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Trust and distrust in multi-level governance: causes, dynamics, and effects (GOVTRUST). 01/01/2020 - 31/12/2025

Abstract

Contemporary governance of society is complex, as public authorities at different levels of government (EU, national, subnational) cooperate with non-state actors in multi-layered decision-making arenas when designing and implementing regulation. This complexity of governance is reflected in the concept of 'multi-level governance'. For a multi-level governance system to perform well, trust is a fundamental condition. While a certain degree of organised distrust between actors may be functional, the recurring reports of declining trust between citizens, private sector organizations, and public authorities at different governmental levels raise severe challenges for society. When trust declines, cooperation between citizens, private organizations, and government, but also between public authorities at the different levels of government is compromised. And without cooperation, effective governance is not possible. However, scientific knowledge about the dynamics, causes and effect of trust and distrust in multilevel governance is underdeveloped. Encompassing research teams from political science and public administration, law, communication sciences and behavioural economics, the research excellence consortium GOVTRUST will study in an interdisciplinary way the dynamics, causes and effects of trust and distrust between the actors involved in multi-level governance. To that end, the consortium will apply mixed research designs with diverse research methodologies, including legal studies, large-N surveys, different kinds of experiments, content analysis, social network analysis as well as small-N controlled case comparisons. With its research program, collaborations and activities the consortium will contribute to scientific knowledge at an international level of excellence, while increasing the international reputation of the University of Antwerp and aiming for a substantial impact on the governance of society.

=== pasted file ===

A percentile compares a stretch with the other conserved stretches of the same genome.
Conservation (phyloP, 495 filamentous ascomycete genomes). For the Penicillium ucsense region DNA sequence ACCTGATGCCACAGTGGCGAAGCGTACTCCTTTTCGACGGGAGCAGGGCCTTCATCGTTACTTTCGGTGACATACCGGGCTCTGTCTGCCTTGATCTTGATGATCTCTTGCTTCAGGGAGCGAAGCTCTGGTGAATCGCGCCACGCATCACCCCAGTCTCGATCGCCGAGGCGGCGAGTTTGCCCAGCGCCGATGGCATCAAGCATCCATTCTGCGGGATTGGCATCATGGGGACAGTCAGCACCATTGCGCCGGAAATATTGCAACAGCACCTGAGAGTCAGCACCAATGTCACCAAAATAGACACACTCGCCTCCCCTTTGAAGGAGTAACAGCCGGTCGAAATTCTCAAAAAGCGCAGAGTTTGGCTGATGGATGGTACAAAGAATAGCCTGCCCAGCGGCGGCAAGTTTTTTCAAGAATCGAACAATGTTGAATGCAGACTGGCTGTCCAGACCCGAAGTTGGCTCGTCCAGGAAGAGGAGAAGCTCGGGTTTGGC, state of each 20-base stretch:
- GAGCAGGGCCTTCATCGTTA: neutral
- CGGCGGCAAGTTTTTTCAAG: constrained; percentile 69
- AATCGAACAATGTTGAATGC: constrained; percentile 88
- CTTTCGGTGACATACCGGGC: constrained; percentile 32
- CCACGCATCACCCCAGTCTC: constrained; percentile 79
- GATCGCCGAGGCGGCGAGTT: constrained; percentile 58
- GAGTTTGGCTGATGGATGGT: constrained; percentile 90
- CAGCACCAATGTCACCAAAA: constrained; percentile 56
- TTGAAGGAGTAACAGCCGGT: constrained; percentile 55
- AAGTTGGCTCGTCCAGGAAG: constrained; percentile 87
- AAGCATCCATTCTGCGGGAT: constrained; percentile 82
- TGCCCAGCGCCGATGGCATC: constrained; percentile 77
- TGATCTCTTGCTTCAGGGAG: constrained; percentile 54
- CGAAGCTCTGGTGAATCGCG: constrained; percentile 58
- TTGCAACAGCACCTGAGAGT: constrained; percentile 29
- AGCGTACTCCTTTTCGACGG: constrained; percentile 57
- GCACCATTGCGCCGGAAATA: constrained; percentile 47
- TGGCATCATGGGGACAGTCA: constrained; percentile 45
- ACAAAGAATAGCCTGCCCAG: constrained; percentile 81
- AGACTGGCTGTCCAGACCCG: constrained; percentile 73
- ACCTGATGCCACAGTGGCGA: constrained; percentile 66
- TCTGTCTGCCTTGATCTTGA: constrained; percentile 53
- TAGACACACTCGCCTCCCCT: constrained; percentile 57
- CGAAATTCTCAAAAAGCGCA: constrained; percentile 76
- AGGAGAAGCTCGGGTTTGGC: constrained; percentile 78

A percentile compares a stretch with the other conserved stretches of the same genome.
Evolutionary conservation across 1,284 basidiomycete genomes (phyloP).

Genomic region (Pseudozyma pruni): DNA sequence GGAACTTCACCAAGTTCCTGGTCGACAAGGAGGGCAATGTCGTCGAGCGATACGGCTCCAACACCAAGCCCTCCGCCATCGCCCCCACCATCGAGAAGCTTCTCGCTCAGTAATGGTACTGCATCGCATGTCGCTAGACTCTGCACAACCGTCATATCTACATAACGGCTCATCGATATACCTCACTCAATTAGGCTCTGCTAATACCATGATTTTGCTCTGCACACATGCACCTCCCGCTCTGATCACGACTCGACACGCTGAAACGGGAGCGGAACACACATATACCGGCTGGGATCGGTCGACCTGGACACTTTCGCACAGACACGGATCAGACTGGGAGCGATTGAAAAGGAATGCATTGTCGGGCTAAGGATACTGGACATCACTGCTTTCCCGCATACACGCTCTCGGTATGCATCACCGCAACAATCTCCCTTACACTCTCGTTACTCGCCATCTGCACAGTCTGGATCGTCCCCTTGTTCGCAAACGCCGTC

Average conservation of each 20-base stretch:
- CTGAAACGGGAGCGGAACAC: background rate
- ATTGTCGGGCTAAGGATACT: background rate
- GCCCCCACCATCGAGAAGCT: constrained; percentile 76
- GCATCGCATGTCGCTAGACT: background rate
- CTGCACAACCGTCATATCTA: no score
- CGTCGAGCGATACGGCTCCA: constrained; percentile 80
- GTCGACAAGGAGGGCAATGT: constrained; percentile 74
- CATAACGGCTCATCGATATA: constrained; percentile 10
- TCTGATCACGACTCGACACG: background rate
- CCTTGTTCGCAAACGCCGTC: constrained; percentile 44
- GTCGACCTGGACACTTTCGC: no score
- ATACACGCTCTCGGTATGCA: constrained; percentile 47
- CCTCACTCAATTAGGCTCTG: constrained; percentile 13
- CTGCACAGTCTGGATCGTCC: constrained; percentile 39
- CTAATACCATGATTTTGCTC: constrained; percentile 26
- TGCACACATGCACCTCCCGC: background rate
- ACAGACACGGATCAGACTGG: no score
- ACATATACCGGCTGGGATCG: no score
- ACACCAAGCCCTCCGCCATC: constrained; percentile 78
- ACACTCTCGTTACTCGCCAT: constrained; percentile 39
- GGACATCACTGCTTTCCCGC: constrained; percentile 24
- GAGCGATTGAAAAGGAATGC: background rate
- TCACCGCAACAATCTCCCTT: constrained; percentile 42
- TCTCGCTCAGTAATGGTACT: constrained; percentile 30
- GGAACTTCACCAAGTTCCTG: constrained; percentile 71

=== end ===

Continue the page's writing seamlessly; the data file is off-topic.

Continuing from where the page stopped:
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The Executive Triangle: Politicians, Ministerial Advisors and Top Civil Servants 01/01/2020 - 31/12/2024

Abstract

Our scientific research network, known as the "The Executive Triangle", was informally established in 2015, initially comprising 12 senior academics with an interest in researching executive-level public administration from across Europe and the UK. We have since grown to include more than 26 senior researchers across Europe, North America, Australia and New Zealand. Fortunately for Flanders, Professor Marleen Brans in the Public Governance Institute at KU Leuven, was a key founding partner of the network, a key researcher, and is a leading voice in the group. We have only just made early steps to formalise our network, by, among other things, coordinating specialist panels at international conferences, preparing joint grant applications, developing a research agenda, and plans to launch a website. If successful, the Scientific Research Network (WOG) grant will provide a timely contribution to strengthen the network and help our Flemish partners improve their scientific leadership and knowledge exchange. We aim to use grant funding for building scientific collaboration by organising workshops, symposia, specialist technical exchanges, and joint publications. Plus, we aim to submit joint research projects with international research bodies (such as the UK's Economic and Social Research Council, Research Council of Norway, German Research Foundation, and international/multi-lateral level opportunities like the successor of Horizon 2020, NORFACE, and Open Research Area), which, if successful, would provide Flemish researchers access to new comparative projects and publications. Our research questions focus on the impact of politicisation on policymaking and legitimacy across Europe. Building a research infrastructure to answer our research questions will be a major step beyond purely descriptive analyses towards understanding the consequences of politicisation. In a more nuanced sense, the Executive Triangle delves into the tension between political craft and professional competence; or in other words, tension between democracy and technocracy. Critically, the network could potentially lay the foundation for a major push forward in the comparative study of the apex of governments, which has only progressed incrementally since the early 1980s.